Formate dehydrogenase (FDH) is a NAD-dependent enzyme found in methylotrophic bacteria, yeast and plants. This enzyme catalyzes the reversible oxidation of formate to carbon dioxide. The goal of this research was to determine the feasibility of using a directed evolution approach to generate an altered Arabidopsis FDH with a high affinity for NADP as a cofactor. A PCR procedure that induced approximately 1.5 mutations in the wild-type Arabidopsis FDH sequence per thousand base pairs was developed and the amplified products were transformed into E. coli cells. Approximately 1300 cell lines were assayed in 96-well microplates for activity with NADP+ and 100 putative mutants were selected for further study. One particular mutant line, pFDH-18, possessed reproducible NADP+-FDH activity. Sequence analysis showed that a single T in the wild-type DNA sequence had been changed to a G. The result of this mutation was that an isoleucine (Ile) residue at position 188 in the wild-type enzyme was converted to a methionine. This particular Ile residue is conserved in the known FDH sequences from higher plants and is located in the region of the enzyme that contains the binding domain for the NAD cofactor.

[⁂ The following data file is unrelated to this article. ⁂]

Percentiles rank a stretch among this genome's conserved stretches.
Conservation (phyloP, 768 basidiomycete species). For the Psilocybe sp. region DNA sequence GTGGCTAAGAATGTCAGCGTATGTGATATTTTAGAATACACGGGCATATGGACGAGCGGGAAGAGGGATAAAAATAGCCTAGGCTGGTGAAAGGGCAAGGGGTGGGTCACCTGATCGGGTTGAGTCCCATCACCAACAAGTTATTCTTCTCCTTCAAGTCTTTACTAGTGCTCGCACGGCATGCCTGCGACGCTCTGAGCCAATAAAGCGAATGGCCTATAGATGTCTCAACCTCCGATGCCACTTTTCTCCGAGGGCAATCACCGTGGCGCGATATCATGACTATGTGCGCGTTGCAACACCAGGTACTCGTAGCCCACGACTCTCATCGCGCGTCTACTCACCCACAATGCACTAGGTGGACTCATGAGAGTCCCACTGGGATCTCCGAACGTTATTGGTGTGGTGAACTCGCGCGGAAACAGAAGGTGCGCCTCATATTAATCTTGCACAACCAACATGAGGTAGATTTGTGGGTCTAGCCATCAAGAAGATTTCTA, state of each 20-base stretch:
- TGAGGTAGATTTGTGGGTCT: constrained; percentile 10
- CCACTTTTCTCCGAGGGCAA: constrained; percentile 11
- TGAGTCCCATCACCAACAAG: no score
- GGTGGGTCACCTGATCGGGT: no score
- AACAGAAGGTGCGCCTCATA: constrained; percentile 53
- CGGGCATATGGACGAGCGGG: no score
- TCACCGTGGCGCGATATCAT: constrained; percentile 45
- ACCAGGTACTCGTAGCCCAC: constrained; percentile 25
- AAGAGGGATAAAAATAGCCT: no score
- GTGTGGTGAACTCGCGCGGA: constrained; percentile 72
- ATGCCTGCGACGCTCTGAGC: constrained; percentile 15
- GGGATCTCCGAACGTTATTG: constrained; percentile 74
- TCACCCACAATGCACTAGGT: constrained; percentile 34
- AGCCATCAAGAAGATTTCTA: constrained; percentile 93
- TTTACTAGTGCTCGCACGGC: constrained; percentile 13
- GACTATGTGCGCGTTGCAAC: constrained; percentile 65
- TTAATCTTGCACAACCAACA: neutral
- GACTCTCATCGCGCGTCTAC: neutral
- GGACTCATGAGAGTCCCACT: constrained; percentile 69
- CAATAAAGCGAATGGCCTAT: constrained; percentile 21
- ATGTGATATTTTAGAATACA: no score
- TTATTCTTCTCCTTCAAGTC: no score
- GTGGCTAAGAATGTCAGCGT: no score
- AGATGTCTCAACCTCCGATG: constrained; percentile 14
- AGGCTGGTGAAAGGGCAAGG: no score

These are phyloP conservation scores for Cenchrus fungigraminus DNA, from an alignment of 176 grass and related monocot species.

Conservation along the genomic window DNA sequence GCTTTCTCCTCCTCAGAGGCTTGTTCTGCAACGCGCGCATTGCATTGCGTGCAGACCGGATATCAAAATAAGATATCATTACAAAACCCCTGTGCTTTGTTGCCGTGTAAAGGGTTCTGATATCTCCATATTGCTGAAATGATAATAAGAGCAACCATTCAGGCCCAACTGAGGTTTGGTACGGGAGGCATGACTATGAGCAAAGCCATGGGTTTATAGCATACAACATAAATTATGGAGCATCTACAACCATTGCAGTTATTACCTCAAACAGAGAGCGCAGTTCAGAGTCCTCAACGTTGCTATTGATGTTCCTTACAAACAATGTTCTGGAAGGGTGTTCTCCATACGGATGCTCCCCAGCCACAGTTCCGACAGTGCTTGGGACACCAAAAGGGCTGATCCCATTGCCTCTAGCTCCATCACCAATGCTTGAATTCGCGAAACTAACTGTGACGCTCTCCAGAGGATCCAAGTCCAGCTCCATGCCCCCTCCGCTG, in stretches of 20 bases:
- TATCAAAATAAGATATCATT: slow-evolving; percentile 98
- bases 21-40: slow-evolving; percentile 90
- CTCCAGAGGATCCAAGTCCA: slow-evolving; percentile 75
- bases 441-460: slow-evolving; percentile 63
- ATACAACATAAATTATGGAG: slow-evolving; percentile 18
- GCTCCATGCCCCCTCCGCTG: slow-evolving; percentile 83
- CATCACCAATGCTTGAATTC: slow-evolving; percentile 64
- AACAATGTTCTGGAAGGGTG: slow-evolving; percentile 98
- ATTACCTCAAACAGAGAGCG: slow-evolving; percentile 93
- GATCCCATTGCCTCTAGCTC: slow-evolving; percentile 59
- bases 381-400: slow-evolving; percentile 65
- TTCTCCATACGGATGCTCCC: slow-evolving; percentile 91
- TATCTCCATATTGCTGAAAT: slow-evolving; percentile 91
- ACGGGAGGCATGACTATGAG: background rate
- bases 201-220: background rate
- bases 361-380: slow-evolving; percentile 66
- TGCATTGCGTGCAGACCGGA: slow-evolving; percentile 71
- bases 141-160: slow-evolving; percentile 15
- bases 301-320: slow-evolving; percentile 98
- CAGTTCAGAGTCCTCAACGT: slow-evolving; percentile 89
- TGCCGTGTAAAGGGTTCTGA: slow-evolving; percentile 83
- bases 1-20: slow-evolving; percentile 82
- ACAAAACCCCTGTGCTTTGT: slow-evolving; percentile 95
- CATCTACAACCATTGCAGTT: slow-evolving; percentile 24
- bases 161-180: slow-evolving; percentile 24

Prather, Brittany L.; Widhalm, Joshua R.; Markwell, John; and Herman, Patricia L.
"Development of a System for Directed Evolution of Arabidopsis Formate Dehydrogenase to Utilize NADP as a Cofactor,"
RURALS: Review of Undergraduate Research in Agricultural and Life Sciences:
1, Article 3.
Available at: http://digitalcommons.unl.edu/rurals/vol1/iss1/3